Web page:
I need to go to a meeting soon but when I get back, I'll try to get a picture of a tomato plant that has been in water for only three weeks - and it was a very small seedling when "transplanted."
I checked out the site you gave me for the pump but they don't ship to Canada. I will check around Canada for another source.
Talking about fence sitters I am nominating myself for fence sitter of the year. I am building a box with a center divide and have decided to try your DWG or whatever it was called side by side with aeropnics. I thought you would be amused with the experiment. I bought the wood today to start building it so it will be ready for the Fall. The box will be 4' X 8' and 10 inches deep divided down the middle with sperate drains for both sides.
I was thinking of lining it with either fiberglass or even more simply with a [lastic tarp - any thoughts on this?
Wish me luck and let the experiment begin. I guess I should open a new thread and post some pictures as I go. We will let the success or failure speak for itself.
I just realized, I have an aero system upstairs. I bought it as a cloner and never really had any success with the plants I was trying to clone (roses, toms, a couple others). I'll have to see if it still works and if so, start a couple of seeds. One for DWC and the other in it.
I was wondering what you were cloning. I thought all you veggie and flower guys just started everything from seeds.
Go to it Mike do some research for me. I am all for it.
I'm trying to be multi-talented! One cannot get knock-out rose bush seeds, at least without paying an arm and a leg. Plus, there is lots to be said about growing cutting from an existing plant. Trust tomato seeds are like 61Â¢ each and my germination rate, at least in the short term, sucks. Plus, I did one cutting (that I stuck in water and let it develop roots) and after transplanting it, started setting fruit in about five weeks.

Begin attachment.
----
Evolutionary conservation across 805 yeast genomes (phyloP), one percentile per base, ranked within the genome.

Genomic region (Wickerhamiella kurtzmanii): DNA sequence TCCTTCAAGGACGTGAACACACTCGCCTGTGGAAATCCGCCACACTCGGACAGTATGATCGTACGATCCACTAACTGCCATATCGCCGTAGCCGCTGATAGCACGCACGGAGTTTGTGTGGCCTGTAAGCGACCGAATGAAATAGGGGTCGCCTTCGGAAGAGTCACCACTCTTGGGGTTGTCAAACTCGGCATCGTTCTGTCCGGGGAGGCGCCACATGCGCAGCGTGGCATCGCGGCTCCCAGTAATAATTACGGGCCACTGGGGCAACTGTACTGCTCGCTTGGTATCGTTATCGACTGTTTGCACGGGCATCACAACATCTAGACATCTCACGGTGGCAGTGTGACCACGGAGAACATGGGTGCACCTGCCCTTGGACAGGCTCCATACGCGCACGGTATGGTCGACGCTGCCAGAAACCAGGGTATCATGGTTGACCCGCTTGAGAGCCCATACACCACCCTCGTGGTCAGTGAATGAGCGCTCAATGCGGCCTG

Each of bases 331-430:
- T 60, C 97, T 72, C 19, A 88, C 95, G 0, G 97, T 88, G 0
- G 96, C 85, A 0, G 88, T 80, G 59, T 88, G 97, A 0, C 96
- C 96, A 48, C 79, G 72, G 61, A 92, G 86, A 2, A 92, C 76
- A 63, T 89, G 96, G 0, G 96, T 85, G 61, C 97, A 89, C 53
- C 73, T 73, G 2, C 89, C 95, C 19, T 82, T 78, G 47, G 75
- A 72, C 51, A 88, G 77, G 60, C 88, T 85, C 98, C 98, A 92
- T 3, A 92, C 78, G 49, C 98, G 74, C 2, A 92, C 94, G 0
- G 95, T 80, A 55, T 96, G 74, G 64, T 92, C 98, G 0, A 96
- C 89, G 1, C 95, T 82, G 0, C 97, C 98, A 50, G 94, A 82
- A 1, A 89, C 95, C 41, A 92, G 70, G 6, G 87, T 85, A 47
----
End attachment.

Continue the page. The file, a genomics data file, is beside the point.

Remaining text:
I hooked the pump and everything up - it works. No leaks, at least so far.
Nothing wrong with trying another method - I don't need to start my plants upstairs until late September. Gives me plenty of time to experiment.
The important thing for me, and not just figuring out the best hydro, outside and the greenhouse methods, it to be able to make a living growing veggies by the summer of 2013.
I'm pulling for you hope you achieve your goals. We have our disagreements but my heart is in the right place.
I am going to take photos of my tank building and then off my comparison hydro experiment it should be fun to see how I do with both.
Have you given up on LEDs or do you think there is a place for them?
No disagreements from me! I've come to realize that while we grow different types of plants, our goal is the same - the best way to do it.
I'll go back to the LED panel once the plants get to the blooming stage. It can deliver the intensity plants need.
When I clone I cut the clone to be about the length of the palm of my hand from the mother. I trim all the big leafs off and sprit the stem with a pair of scissors about 1/2" up the stem. I used to do this cut underwater but found it offered no improvement in rooting percentage. The method I am useing gives about 80% success ratio. I dip the cut end into a rooting hormone and stick it into promix in a 2" peat pot. I predampen the pro mix in the peat pot by soaking it in an inch of water in a plastic tub for a day before planting. I use an 18 on in 24 cycle with a CFL bulb.